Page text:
I don’t have brown skin

Skin Brown Skin Brown Skin Up Close Skin Up Close

As we’ve talked about showing compassion for immigrants, a number of people have wondered why people who are here legally would be anxious about an uptick in immigration enforcement.

I’d bet most of those people don’t have brown skin.

“Aha! I knew you’d play the race card sometime.”

When discussing immigrants, even Latino immigrants, there shouldn’t be a race card to play. “Latino” or “Hispanic” aren’t races; they are ethnicities. That is, there are white Latinos, black Latinos, yellow Latinos, and brown Latinos. And there are plenty of people with brown skin who are neither Latino nor are they immigrants.

But we know who the brunt of this enforcement will fall on. When my friend Carlos was arrested for not having papers with him, he was merely the passenger in a car driven by someone who committed a violation (a U.S. citizen). Yet Carlos “looks Mexican” and was asked to prove his legal status. Unable to do so, he was arrested.

What documentation do you carry with you to prove your legal status? Ever been out with a friend when you weren’t driving? Did you worry about carrying your “papers” with you? Do you often carry your passport or other documentation showing your citizenship?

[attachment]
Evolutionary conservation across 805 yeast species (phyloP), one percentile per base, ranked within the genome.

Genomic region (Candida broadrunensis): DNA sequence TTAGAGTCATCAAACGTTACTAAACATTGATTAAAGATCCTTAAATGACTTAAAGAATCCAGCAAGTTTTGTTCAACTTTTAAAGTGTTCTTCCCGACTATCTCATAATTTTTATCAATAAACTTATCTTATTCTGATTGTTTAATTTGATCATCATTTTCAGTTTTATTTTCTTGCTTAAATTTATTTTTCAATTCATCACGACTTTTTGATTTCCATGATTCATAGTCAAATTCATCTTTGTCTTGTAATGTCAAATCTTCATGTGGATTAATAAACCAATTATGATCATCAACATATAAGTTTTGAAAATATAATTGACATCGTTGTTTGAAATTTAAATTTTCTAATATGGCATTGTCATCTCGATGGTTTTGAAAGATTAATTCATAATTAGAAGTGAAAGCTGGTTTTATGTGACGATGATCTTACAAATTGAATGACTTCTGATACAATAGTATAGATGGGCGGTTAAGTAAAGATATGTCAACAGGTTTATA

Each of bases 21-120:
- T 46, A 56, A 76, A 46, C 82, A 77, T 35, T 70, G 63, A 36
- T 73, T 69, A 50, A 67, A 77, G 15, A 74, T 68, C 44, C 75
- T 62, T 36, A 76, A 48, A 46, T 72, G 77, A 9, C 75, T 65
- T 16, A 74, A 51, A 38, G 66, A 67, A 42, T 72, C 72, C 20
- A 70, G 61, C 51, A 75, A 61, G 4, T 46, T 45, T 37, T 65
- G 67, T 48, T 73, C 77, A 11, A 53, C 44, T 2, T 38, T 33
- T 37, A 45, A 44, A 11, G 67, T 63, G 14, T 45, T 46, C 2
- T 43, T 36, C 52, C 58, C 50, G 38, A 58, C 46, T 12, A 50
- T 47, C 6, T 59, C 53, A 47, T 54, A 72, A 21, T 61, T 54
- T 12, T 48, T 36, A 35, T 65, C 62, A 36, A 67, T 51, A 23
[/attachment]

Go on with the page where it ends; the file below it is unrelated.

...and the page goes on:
If you don’t have brown skin, probably not. If you’re one of the 2/3 of Hispanics that live here that were born in this country, you probably haven’t thought about that either. Yet I’ve had Hispanic friends who were asked to show their green card, even though they were born here. Why? They are Hispanic… and look like what most people think Hispanics look like.

My son probably doesn’t have to worry about it, even though he was born in Argentina and identifies as Hispanic. He doesn’t have brown skin. He’s okay.

Let me use an example from Argentina. Different country. Different laws. But maybe the illustration will help some. We had two young men in our congregation who regularly got around on motorcycles. One was stopped several times a week by the police to have his papers checked and his backpack searched. One was rarely stopped and never searched.

Can you guess the difference? The first young man was from the north of Argentina and looked “Bolivian” to most Argentine eyes. The other was also from a different Argentine province, but he and his family looked very European.

I don’t expect things to reach those levels here, but I do know if police are tasked with looking for illegal immigrants, they won’t be tapping me on the shoulder and asking for my papers.

I don’t have brown skin.